Indian railway stiff arms touts with palm scanners
09 October 2014 17:54 GMT

Passengers at Pune railway station have welcomed the introduction of palm scanners to buy tickets.

Pune Railway Division in India’s Maharashtra state has installed palm vein scanners in a bid to end the problem of ticket touts clogging up train stations with queues.

Before buying a ticket, commuters will now have to collect a coupon after enrolling at palm scanners placed outside, as was reported by mid-day news.

The coupon can be used to buy six train tickets. Meanwhile, commuters can print up to three coupons a day, ensuring that no one can book more than 18 tickets a day.

Passengers take these coupons to specified reservation counters inside the reservation office (only people holding coupons can enter) - where queuing has been reduced due to the avoidance of touts buying up dozens of tickets.

“The new system is really effective and streamlines the process. It’s very impressive and the way it has been handled by the railway officials is amazing,” Rajesh Singh, an Undri resident told the newspaper.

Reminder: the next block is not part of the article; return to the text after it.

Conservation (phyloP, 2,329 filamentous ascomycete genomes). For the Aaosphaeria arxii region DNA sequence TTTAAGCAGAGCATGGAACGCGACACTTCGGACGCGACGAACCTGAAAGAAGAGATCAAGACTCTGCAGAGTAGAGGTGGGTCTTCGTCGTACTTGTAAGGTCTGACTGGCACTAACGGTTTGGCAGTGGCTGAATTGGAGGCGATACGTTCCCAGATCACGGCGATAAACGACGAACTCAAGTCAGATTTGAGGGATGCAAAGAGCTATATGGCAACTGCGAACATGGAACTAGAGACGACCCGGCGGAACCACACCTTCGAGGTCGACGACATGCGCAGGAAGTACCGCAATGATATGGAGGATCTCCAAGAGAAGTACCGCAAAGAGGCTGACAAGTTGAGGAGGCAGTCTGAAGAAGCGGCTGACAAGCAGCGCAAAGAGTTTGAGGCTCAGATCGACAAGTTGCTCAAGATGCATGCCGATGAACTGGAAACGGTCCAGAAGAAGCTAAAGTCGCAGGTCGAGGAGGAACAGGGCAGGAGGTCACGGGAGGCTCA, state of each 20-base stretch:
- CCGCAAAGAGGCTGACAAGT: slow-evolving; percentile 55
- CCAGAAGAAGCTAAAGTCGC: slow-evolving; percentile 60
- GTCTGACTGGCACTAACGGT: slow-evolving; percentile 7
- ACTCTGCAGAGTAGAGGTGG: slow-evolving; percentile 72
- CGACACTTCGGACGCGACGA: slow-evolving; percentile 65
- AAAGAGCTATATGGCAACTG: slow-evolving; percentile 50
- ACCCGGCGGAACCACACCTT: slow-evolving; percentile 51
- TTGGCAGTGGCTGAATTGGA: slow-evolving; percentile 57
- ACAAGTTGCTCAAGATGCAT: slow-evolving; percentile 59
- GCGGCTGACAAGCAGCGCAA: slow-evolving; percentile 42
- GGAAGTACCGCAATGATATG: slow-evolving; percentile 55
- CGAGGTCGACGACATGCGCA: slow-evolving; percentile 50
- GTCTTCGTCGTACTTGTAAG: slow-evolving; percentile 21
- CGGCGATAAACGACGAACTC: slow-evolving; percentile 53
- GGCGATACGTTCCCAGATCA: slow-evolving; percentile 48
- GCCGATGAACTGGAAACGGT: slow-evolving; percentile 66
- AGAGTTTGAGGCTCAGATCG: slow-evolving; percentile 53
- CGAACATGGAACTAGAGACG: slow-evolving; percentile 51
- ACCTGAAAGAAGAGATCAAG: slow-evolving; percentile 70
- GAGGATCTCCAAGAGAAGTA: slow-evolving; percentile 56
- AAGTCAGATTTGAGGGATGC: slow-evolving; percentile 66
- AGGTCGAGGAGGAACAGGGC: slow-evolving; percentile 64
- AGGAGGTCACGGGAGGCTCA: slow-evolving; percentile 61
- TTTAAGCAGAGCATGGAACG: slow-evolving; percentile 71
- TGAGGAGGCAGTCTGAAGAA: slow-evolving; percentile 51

The biometric identification is also planned to help the division keep track of passengers and the number of tickets they are reserving.

Yogendra Singh, PRO, Pune railway division, said, “The biometric system has been put in place to stop the entry of touts. We have installed two machines, each at the cost of Rs 1.5 lakh. We are also planning to install the system at Shivajinagar, Khadki and Pimpri stations in the coming days.”

Since 2008, some Indian train stations have introduced palm vein scans developed by Fujitsu India that establish the identity of drivers, with the device also integrating a breath analyser that checks alcohol levels.

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